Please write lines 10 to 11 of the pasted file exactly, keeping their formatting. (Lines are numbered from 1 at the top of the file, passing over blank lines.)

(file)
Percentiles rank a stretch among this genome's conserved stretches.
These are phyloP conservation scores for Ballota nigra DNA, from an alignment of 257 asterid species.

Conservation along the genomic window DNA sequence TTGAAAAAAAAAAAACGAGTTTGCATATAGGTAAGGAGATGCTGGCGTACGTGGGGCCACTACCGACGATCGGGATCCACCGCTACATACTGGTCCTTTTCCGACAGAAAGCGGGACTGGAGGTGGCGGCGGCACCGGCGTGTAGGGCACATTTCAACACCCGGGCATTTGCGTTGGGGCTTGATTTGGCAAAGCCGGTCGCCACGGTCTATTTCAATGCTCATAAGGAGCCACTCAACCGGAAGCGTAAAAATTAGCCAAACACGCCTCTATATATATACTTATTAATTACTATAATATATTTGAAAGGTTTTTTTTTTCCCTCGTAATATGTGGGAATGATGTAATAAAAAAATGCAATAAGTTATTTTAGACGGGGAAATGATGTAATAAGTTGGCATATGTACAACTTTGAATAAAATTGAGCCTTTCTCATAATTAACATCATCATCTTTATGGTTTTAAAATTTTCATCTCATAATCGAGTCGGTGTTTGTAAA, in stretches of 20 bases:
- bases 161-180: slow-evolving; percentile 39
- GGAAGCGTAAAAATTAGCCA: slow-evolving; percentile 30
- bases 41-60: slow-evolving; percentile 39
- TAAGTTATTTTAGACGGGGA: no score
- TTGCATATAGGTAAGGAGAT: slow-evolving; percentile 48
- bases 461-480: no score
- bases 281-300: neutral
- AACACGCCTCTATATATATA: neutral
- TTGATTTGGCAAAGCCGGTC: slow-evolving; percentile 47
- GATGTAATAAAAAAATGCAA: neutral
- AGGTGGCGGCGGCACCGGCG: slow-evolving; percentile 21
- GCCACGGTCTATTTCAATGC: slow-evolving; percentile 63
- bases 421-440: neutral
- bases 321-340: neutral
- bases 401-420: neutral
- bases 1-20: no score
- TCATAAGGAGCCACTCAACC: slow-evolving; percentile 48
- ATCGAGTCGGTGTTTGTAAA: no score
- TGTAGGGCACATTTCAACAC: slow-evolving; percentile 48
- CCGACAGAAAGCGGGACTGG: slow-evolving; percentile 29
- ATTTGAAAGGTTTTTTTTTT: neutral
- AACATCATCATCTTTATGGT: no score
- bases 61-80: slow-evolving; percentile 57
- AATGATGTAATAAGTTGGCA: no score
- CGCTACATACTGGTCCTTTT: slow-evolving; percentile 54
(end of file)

- bases 281-300: neutral
- AACACGCCTCTATATATATA: neutral